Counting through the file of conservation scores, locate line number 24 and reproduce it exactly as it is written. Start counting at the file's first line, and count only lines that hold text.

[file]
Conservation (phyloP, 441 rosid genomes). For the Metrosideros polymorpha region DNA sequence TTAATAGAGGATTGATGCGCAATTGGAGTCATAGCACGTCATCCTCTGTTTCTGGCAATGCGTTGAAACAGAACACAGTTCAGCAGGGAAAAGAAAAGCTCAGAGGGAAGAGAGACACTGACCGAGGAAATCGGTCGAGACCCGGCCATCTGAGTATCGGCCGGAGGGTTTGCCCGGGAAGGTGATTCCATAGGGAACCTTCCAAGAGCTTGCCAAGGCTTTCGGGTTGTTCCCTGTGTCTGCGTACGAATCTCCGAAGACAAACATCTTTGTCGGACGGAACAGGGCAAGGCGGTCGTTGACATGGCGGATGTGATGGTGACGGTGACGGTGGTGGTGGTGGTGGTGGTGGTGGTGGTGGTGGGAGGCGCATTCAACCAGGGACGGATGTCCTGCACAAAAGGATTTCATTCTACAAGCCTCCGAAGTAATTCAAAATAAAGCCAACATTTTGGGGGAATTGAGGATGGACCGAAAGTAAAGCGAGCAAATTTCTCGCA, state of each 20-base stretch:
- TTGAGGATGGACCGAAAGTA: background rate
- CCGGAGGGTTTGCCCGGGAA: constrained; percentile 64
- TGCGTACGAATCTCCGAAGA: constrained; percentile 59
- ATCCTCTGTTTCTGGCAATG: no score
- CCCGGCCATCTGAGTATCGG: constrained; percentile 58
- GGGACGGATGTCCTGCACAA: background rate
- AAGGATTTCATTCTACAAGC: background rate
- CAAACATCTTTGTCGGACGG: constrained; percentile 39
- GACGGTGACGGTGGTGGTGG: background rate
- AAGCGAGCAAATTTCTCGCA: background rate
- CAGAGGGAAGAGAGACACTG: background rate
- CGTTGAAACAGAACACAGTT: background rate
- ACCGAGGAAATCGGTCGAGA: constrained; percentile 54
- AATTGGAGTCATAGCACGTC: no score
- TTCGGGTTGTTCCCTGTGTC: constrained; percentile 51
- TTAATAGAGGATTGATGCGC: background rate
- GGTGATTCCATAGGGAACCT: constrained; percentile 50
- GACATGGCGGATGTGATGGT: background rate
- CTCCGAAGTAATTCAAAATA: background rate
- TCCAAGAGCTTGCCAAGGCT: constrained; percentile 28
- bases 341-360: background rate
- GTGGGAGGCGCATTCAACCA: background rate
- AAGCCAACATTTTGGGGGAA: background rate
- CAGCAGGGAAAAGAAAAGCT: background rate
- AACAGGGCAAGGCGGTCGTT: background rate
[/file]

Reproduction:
- AAGCCAACATTTTGGGGGAA: background rate